Keep in mind that if supply and demand drop roughly at the same time, a recession won't make much difference in home prices. What may make a difference is interest rates.

    Cons: Understanding the risks

    The Great Recession of 2008 left an indelible mark on future real estate markets. During that recession, more homeowners were upside-down with their mortgages meaning they owed more than their house was worth. With unemployment wreaking havoc and consumer debt high, lenders were forced to assess credit scores more stringently.

    The credit score you had before the recession may not be high enough to get a mortgage to buy the home you want during the recession.

    Recessions can pose other risks for buyers:

    • You may be competing with investors who are buying up properties to rent out.
    • Short sales and foreclosures often mean that sellers, which may include banks, may sell properties as they sit with no repairs or warranties.
    • Concessions for things such as repairing a roof or paying closing costs may be less negotiable.
    • Economic factors that adversely impact others may impact you as well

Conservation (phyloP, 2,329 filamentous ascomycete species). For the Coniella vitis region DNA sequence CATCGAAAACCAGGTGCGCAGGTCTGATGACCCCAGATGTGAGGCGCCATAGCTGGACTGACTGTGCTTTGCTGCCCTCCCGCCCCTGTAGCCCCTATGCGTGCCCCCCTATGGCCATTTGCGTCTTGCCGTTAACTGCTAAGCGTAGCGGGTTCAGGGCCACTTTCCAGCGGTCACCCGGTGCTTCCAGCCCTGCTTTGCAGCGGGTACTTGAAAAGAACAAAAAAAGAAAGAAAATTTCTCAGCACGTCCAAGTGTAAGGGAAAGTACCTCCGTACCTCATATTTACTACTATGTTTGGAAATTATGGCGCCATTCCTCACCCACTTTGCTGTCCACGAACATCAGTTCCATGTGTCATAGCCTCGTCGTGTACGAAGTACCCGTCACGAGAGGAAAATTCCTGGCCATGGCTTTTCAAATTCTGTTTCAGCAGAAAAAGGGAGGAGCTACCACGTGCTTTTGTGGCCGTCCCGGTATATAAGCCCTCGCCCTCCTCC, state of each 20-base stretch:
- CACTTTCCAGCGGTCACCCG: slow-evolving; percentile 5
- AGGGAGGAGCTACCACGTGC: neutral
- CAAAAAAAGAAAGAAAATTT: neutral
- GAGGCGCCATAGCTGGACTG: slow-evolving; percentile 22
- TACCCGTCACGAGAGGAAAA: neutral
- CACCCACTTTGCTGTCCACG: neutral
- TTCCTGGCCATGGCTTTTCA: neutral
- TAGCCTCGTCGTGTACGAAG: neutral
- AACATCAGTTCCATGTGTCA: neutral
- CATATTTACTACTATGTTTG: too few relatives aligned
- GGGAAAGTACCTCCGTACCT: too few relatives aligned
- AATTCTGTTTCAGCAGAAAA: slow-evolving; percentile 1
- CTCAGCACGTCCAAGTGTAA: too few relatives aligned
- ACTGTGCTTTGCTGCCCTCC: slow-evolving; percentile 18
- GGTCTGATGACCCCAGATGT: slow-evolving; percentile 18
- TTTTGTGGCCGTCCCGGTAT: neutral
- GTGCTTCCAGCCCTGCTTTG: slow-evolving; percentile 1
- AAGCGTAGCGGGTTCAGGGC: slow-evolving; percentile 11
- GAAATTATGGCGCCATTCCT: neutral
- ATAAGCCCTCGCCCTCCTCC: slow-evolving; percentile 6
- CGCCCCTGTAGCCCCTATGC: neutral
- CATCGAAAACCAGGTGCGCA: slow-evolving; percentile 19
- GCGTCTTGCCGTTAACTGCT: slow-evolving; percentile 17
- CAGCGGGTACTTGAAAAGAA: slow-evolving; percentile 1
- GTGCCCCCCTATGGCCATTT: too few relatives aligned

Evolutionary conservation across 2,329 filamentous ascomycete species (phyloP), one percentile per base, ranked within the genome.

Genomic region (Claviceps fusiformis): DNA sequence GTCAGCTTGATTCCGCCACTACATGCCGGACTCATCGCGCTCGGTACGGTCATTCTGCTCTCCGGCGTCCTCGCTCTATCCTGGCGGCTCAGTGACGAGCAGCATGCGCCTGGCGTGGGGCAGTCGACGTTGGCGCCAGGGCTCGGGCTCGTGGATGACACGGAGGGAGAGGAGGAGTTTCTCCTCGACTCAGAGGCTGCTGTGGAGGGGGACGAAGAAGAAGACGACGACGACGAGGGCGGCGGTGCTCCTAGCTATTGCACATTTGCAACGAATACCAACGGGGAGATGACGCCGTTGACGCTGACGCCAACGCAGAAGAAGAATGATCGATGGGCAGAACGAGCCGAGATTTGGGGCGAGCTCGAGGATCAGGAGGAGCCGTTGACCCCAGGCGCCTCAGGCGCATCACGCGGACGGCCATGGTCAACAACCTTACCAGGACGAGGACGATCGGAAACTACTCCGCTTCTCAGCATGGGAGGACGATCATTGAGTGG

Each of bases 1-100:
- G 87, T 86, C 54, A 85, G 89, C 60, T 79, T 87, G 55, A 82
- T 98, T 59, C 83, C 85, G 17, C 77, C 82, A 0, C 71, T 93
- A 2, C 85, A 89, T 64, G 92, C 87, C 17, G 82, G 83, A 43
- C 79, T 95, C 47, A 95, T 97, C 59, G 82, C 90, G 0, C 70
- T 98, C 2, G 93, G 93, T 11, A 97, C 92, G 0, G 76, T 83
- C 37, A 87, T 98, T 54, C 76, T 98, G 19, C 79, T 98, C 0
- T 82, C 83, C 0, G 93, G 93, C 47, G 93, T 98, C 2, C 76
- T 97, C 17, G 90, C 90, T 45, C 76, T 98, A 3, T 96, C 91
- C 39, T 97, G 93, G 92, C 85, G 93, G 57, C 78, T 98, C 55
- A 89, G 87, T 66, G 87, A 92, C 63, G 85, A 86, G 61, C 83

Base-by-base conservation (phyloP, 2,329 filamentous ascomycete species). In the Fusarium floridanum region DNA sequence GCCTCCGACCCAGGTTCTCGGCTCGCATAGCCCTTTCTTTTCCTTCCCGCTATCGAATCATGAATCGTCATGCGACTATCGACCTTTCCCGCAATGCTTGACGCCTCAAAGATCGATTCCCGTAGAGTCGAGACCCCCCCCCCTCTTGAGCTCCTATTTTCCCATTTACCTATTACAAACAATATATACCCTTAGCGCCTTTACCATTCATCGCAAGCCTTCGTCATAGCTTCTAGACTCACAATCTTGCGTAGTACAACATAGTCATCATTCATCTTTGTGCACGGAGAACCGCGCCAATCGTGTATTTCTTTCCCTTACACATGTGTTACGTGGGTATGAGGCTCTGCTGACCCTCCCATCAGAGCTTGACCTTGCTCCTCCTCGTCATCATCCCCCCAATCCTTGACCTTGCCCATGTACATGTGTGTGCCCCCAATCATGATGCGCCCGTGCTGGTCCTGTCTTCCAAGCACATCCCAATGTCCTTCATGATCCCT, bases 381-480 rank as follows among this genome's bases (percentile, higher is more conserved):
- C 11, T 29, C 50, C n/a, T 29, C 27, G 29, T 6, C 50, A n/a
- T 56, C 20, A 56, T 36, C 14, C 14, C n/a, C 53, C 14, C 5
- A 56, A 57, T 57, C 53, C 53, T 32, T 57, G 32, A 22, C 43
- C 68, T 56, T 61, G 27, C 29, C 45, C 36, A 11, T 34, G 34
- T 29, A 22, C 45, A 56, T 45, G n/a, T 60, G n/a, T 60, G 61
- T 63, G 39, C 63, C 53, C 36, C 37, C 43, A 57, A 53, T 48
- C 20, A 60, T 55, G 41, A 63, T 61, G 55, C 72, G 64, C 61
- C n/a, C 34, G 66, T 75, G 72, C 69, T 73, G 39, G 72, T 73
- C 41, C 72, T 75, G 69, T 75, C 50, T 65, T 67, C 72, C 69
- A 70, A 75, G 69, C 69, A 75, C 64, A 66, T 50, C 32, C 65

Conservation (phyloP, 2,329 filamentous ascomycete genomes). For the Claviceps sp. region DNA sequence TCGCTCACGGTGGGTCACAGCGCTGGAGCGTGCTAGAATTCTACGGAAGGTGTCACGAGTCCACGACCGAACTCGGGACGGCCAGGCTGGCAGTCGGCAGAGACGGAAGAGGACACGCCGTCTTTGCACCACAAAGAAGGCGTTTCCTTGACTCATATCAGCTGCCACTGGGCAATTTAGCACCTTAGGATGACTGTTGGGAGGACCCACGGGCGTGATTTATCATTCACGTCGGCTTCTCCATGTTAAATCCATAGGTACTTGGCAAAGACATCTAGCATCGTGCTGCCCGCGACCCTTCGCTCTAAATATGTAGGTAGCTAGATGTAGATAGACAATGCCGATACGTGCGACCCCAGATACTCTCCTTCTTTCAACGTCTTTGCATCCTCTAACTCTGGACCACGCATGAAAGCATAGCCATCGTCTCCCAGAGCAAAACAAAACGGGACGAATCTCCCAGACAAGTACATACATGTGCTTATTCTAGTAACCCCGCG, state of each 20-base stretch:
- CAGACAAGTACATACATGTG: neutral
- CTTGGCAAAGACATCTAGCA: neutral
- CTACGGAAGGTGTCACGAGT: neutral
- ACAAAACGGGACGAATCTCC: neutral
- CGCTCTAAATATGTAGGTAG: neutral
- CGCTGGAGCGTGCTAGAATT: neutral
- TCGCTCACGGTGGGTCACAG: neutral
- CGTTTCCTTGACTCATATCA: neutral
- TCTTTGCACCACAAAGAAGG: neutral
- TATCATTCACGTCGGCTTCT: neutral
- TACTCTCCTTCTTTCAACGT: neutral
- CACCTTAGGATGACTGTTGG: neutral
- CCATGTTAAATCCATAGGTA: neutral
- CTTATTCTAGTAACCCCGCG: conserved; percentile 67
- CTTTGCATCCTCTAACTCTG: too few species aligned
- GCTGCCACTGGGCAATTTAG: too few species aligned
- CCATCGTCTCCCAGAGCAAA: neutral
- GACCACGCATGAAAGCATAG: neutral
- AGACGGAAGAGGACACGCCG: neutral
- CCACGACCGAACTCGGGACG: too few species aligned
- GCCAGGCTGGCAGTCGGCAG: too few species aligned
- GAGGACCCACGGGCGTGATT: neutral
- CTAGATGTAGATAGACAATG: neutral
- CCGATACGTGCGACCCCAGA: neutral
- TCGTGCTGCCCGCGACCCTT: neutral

Ways you can mitigate these and other risks include:

    • Increasing your down payment
    • Improving your financial picture by paying down debt
    • Not opening any new lines of credit, and checking your credit report for any discrepancies

    Financing a home during a recession may require stronger credit and a substantial down payment so that there’s minimal risk for the lender.

    Remember that recessions don't last forever

    Be patient. Do your homework and get your financial resources in order so you can move swiftly. The home you want may not be available a few days from now if it's truly a buyer's market. Lower interest rates aren't a given with every recession, but if you find lower than average interest rates, it may be tempting to buy now and not wait until a recession is over.

    Sooner or later, interest rates will begin to go back up. Here are some signs that the economy is rebounding:

    • Mortgage rates on the rise
    • Existing home sales level off
    • Increasing home prices
    • Residential investment momentum increases

    Homes are a financial investment. It’s important to look at your future goals, not just at the immediate effects of a recession. Talk to a Home Lending Advisor to see what mortgage options, terms and rates might work best for your needs.